Craig Drake, "Bioluma"
Craig Drake, "Bioluma"
Craig Drake, "Bioluma"
Craig Drake, "Bioluma"
Craig Drake, "Bioluma"
Craig Drake, "Bioluma"

Craig Drake, "Bioluma"

$50.00

Bioluma by Craig Drake

Standard: Edition of 50 signed & numbered
3-Color Screen Print on 100lb Cougar Cover featuring glow-in-the-dark inks

Variant: Edition of 20 (signed & numbered)
3-Color Screen Print on 100lb Cougar Fine Art Paper

Oversized print at 24" x 36"

Printed by Seizure Palace Screen Printing

Please allow up to 6-8 weeks for delivery

Artist Statement

The jellyfish is my favorite deep sea creature because it is enigmatic and utterly magnificent.  The bioluminescence and seemingly alien form compelled me to interpret an illustration that captured its eerie beauty.  Its home environment feels akin to the deep reaches of space, which inspired me to create a composition as if it were an alien in a science fiction poster.

About The Artist

Craig Drake, originally from Detroit, moved to San Francisco in 1998 to work in animation and freelance design, later moving on to Electronic Arts. He started working for Lucasfilm in 2006 where he created his first Patrick Nagel parody image (a limited edition Princess Leia print). Since then, he has become known for Nagel-izing pop culture figures masterfully, bringing a sleek 80′s aesthetic to everyone in his path.

Habitat of the Month:
Deep Sea


Photo Credit: David Shale

The deep sea includes the deepest, darkest, coldest parts of the ocean which are under the greatest amounts of atmospheric pressure. Eighty percent of the ocean consists of waters greater than 1,000 meters in depth. Parts of the deep sea are also included in the pelagic zone, but these areas in the deepest reaches of the ocean have their own special characteristics. Most areas are cold, dark, and inhospitable to humans, but support a surprising number of species that thrive in this intense environment. In the parts of the deep sea where light can not penetrate, there are fish and other animals like giant squid. Because there is no sunlight, there are no algae to start food chains. Instead many animals living in the deep sea rely on the bodies of dead animals falling from the water above for food. There are two extreme environments in the deep sea where life is more abundant. These are cold seeps and hydrothermal vents. In these environments, food chains do not begin with plants or algae that make food from sunlight.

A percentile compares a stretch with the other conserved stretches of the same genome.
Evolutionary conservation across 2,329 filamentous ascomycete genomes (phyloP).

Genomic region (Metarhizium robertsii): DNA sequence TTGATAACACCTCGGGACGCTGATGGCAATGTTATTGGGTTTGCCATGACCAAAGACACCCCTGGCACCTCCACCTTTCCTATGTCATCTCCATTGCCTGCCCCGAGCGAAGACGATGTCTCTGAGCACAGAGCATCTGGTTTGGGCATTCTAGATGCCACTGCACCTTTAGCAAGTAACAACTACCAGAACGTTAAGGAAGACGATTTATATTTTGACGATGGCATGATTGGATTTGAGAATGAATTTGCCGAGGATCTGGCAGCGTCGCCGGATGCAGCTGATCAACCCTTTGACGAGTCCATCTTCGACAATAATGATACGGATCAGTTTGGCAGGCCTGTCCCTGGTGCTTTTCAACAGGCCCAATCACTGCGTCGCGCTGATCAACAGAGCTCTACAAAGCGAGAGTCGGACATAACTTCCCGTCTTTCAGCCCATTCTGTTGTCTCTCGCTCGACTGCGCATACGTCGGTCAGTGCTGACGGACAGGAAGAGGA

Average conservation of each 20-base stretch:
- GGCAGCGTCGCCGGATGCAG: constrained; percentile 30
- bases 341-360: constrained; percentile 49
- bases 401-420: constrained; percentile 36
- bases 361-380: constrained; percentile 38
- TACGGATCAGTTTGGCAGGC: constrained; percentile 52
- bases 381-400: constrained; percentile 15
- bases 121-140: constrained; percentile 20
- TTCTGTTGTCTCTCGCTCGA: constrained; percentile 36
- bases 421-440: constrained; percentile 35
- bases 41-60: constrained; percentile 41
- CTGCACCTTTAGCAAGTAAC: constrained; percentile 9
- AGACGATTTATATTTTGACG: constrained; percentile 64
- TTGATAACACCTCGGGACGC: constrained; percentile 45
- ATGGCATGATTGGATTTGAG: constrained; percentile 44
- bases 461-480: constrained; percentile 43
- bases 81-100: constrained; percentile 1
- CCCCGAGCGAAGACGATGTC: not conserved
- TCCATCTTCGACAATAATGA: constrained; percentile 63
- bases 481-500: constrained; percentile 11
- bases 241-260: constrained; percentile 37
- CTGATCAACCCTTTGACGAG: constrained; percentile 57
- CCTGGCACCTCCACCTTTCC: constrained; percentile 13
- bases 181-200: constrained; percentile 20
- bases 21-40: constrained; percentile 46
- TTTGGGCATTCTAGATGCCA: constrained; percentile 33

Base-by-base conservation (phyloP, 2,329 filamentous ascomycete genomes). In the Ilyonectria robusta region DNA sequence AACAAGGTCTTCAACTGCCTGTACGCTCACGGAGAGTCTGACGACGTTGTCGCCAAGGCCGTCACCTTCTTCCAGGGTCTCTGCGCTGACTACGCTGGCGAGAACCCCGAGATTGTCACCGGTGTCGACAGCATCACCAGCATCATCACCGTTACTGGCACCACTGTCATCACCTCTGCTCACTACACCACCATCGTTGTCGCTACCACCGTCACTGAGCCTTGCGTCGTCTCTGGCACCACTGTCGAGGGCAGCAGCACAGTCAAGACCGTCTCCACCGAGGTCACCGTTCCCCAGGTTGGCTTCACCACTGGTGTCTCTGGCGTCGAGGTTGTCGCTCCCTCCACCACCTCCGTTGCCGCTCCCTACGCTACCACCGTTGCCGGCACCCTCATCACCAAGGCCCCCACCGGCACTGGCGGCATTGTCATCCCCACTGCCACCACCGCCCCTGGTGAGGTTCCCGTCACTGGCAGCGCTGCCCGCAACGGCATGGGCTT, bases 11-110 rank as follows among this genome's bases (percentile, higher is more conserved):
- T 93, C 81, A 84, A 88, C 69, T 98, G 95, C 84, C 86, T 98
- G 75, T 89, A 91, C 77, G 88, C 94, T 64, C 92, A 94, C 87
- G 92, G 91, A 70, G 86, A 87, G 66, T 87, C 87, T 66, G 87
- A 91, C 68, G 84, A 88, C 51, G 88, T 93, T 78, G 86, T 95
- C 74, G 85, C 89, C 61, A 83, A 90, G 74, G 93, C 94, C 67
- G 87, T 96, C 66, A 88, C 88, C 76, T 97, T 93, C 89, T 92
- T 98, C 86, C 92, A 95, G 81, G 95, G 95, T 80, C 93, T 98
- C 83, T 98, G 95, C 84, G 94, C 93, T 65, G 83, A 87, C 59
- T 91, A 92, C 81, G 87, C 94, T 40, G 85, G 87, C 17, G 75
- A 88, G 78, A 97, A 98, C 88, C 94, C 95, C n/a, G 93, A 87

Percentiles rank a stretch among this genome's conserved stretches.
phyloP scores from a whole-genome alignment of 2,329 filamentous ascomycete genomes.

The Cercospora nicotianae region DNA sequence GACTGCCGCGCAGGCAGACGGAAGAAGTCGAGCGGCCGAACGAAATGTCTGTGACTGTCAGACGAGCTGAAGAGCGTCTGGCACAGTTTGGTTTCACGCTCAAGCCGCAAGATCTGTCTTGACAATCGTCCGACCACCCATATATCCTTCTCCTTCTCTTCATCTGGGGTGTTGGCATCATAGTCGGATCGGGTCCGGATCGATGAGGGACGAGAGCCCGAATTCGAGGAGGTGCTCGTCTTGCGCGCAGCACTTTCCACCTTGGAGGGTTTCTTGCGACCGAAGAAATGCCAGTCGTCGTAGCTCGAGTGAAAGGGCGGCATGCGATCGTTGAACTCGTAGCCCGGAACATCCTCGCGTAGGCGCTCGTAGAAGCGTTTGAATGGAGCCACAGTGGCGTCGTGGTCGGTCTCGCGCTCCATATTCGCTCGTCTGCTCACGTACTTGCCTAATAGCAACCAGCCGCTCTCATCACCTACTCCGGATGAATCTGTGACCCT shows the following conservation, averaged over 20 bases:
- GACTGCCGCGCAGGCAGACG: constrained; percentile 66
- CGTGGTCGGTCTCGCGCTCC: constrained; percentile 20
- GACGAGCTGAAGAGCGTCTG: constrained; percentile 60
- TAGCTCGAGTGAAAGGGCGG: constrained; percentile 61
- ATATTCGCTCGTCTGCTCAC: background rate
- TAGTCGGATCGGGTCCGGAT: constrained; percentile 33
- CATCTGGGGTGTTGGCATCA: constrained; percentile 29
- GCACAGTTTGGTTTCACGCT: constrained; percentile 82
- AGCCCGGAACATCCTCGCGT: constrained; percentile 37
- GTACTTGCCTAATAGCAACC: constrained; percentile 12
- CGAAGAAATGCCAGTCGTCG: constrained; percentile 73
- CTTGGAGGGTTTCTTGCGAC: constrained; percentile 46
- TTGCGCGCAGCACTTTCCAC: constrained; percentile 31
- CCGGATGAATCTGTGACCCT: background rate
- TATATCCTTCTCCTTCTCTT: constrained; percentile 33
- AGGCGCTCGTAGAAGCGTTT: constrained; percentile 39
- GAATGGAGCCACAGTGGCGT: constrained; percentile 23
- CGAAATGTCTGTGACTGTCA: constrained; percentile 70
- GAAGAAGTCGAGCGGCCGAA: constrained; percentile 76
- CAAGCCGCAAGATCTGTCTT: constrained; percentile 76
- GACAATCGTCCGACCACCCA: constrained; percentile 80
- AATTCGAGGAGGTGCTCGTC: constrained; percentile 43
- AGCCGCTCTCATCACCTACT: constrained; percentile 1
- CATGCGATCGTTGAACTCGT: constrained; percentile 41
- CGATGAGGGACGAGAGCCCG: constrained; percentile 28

You can help save deep sea habitats

  1. Donate to organizations working to raise awareness and research such as PangeaSeed, the Deep Sea Conservation Coallition and WWF.

  2. Advocate stronger global and regional action to protect deep sea habitats and the animals that call them Home.

  3. Support the establishment and protection of marine protected areas (MPAs).

  4. Think twice before you buy.  Do not support the trade of endangered ocean animal products and try to reduce your carbon footprint.

  5. Educate yourself, friends and family on the issues facing the deep sea and other threatened marine habitats. Act NOW if you wish to save our seas.